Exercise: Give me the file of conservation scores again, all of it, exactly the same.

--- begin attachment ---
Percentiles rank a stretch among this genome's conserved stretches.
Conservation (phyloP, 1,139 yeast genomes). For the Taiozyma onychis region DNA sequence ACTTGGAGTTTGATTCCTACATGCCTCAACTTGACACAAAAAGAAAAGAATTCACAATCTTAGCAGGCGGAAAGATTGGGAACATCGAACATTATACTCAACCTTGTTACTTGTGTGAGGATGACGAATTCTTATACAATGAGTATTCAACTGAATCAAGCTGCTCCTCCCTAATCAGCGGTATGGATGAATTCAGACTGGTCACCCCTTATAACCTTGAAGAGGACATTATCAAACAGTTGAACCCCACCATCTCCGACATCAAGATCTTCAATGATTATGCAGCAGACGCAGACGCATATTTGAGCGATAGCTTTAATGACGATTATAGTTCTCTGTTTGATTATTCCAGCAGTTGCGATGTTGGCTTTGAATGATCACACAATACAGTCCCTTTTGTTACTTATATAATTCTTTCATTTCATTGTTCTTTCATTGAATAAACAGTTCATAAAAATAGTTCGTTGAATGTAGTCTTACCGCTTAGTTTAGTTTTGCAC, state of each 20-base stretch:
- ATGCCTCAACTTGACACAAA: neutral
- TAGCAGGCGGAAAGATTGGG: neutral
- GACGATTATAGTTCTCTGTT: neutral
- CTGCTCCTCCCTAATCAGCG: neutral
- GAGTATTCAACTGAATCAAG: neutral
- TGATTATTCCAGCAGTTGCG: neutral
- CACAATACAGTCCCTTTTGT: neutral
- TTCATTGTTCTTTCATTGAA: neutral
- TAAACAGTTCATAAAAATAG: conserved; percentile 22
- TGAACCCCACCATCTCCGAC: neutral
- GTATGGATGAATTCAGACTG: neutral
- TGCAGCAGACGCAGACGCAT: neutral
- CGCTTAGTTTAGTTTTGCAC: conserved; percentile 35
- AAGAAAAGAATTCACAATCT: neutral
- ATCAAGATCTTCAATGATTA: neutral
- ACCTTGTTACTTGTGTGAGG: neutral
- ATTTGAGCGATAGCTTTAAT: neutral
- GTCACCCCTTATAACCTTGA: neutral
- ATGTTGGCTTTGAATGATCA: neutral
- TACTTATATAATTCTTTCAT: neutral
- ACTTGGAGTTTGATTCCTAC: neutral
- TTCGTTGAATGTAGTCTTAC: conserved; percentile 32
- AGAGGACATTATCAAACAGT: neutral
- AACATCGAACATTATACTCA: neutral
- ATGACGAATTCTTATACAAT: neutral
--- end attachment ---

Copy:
Percentiles rank a stretch among this genome's conserved stretches.
Conservation (phyloP, 1,139 yeast genomes). For the Taiozyma onychis region DNA sequence ACTTGGAGTTTGATTCCTACATGCCTCAACTTGACACAAAAAGAAAAGAATTCACAATCTTAGCAGGCGGAAAGATTGGGAACATCGAACATTATACTCAACCTTGTTACTTGTGTGAGGATGACGAATTCTTATACAATGAGTATTCAACTGAATCAAGCTGCTCCTCCCTAATCAGCGGTATGGATGAATTCAGACTGGTCACCCCTTATAACCTTGAAGAGGACATTATCAAACAGTTGAACCCCACCATCTCCGACATCAAGATCTTCAATGATTATGCAGCAGACGCAGACGCATATTTGAGCGATAGCTTTAATGACGATTATAGTTCTCTGTTTGATTATTCCAGCAGTTGCGATGTTGGCTTTGAATGATCACACAATACAGTCCCTTTTGTTACTTATATAATTCTTTCATTTCATTGTTCTTTCATTGAATAAACAGTTCATAAAAATAGTTCGTTGAATGTAGTCTTACCGCTTAGTTTAGTTTTGCAC, state of each 20-base stretch:
- ATGCCTCAACTTGACACAAA: neutral
- TAGCAGGCGGAAAGATTGGG: neutral
- GACGATTATAGTTCTCTGTT: neutral
- CTGCTCCTCCCTAATCAGCG: neutral
- GAGTATTCAACTGAATCAAG: neutral
- TGATTATTCCAGCAGTTGCG: neutral
- CACAATACAGTCCCTTTTGT: neutral
- TTCATTGTTCTTTCATTGAA: neutral
- TAAACAGTTCATAAAAATAG: conserved; percentile 22
- TGAACCCCACCATCTCCGAC: neutral
- GTATGGATGAATTCAGACTG: neutral
- TGCAGCAGACGCAGACGCAT: neutral
- CGCTTAGTTTAGTTTTGCAC: conserved; percentile 35
- AAGAAAAGAATTCACAATCT: neutral
- ATCAAGATCTTCAATGATTA: neutral
- ACCTTGTTACTTGTGTGAGG: neutral
- ATTTGAGCGATAGCTTTAAT: neutral
- GTCACCCCTTATAACCTTGA: neutral
- ATGTTGGCTTTGAATGATCA: neutral
- TACTTATATAATTCTTTCAT: neutral
- ACTTGGAGTTTGATTCCTAC: neutral
- TTCGTTGAATGTAGTCTTAC: conserved; percentile 32
- AGAGGACATTATCAAACAGT: neutral
- AACATCGAACATTATACTCA: neutral
- ATGACGAATTCTTATACAAT: neutral